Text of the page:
The Alberta government has given itself high marks in meeting its goals for improving health care, including tripling its target for new surgeries and reducing the number of people stranded in emergency rooms.
But critics accuse Health Minister Gene Zwozdesky of cherry-picking statistics, saying wait times for knee and hip surgeries are still too long and too many older patients remain stuck in hospitals awaiting continuing care beds.
Mr. Zwozdesky said the province has met 18 of the 19 benchmarks it set out for itself in its five-year plan. Some goals have been exceeded, such as the number of surgeries performed in 2010-11.
“I don't think anybody on the team thought we'd get to 10,000 additional surgeries,” Mr. Zwozdesky said Thursday.
“That is probably one of the most significant things today — the large number of surgeries that were added. The second part of that is it's a sustainable number.”
However, about half of those new surgeries were cataract surgeries. The number of hip and knee replacements increased by fewer than 300, and the Liberal Opposition pointed out that wait times for those surgeries remain outside Alberta Health Services targets.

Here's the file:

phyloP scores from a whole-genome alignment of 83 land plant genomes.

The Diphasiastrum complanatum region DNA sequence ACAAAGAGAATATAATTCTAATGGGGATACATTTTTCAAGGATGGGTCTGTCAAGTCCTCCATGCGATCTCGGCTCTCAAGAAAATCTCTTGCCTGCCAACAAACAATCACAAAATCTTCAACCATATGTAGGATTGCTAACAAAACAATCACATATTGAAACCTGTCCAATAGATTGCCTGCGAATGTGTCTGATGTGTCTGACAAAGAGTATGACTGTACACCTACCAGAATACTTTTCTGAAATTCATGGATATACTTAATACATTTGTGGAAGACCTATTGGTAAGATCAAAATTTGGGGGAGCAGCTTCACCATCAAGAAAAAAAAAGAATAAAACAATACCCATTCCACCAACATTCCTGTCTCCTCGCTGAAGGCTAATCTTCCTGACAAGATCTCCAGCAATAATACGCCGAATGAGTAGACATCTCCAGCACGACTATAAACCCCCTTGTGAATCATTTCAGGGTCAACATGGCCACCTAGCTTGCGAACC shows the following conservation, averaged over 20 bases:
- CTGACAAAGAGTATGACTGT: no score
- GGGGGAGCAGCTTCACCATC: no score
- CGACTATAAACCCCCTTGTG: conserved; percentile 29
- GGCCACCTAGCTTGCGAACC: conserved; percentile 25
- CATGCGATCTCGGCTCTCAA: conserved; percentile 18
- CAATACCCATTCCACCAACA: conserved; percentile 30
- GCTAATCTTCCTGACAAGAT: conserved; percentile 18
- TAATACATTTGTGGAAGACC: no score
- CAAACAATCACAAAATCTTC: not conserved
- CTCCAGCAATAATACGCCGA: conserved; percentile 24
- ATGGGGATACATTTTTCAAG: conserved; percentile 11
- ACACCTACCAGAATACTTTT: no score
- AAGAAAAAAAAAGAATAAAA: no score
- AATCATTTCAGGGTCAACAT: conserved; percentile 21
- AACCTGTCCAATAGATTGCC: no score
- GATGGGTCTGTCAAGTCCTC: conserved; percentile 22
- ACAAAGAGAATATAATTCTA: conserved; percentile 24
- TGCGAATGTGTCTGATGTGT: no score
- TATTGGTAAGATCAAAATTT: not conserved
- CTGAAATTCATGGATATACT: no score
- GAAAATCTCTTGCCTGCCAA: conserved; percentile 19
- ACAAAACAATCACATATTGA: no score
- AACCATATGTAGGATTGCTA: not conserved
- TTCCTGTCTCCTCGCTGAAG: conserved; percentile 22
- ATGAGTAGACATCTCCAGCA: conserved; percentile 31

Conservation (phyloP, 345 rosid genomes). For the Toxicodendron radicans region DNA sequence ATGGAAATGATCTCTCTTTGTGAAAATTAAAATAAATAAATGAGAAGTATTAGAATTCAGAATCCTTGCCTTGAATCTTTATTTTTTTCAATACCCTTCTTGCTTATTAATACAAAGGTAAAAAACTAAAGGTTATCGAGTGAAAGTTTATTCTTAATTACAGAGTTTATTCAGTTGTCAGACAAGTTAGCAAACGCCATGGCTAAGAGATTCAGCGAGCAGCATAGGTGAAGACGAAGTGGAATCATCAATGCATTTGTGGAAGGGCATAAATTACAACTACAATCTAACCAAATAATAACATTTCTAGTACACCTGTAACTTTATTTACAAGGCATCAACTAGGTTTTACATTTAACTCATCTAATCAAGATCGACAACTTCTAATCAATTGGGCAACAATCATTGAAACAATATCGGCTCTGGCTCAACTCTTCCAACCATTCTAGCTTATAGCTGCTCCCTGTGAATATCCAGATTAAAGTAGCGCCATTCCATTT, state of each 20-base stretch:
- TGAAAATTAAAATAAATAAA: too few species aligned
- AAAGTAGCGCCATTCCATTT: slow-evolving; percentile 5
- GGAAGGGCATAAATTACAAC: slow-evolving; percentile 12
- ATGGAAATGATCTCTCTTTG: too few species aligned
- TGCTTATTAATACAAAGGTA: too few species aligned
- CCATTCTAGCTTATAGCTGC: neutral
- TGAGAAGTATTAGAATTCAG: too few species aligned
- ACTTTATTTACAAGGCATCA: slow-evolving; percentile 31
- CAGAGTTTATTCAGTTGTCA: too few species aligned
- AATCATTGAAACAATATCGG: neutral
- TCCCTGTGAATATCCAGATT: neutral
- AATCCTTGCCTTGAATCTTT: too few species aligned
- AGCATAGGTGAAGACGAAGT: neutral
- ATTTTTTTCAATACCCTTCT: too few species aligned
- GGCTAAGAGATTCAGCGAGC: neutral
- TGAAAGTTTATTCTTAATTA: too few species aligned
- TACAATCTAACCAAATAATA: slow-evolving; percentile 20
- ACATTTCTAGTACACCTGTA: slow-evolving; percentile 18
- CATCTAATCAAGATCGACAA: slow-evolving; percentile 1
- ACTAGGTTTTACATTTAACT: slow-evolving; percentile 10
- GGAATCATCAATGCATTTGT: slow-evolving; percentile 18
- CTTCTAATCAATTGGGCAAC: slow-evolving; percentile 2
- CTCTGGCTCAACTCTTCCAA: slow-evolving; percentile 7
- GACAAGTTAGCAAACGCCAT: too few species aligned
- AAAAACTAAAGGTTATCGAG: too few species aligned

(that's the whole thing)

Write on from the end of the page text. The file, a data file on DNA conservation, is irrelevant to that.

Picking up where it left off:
Most knee replacement wait times are about six weeks longer than recommended. The figure for hip replacements is 15 weeks.
Mr. Zwozdesky said patients coming into emergency rooms are moving on more quickly to acute-care beds.
“The people who are waiting to be moved out of emergency into acute-care beds has been decreased by 51 per cent over the last year in Edmonton and by 80 per cent in Calgary,” he said.
The difference between the two cities was explained as Edmonton hospitals serving a wider region, stretching into northern Alberta and the Northwest Territories.
“Clearly, we have some additional work to do in Edmonton,” Mr. Zwozdesky said.
As well, the government has added 360 hospital beds to the system — 214 in Calgary and 146 in the Edmonton area.
But Liberal Leader David Swann said even though emergency room practices have improved, nearly 500 patients remain in acute-care beds awaiting long-term care. He called Mr. Zwozdesky's claims “tepid improvements” and “tiny steps.”
“Tory tinkering won't fix years of mismanagement,” he said in a statement. “A few extra surgeries and a few new beds can't do the job.”
Mr. Zwozdesky acknowledged the government still hasn't finished a long-term plan for continuing care — although the 1,000 beds that have been added to Alberta's continuing-care capacity are on track to meet the target of 5,300 new beds by 2015.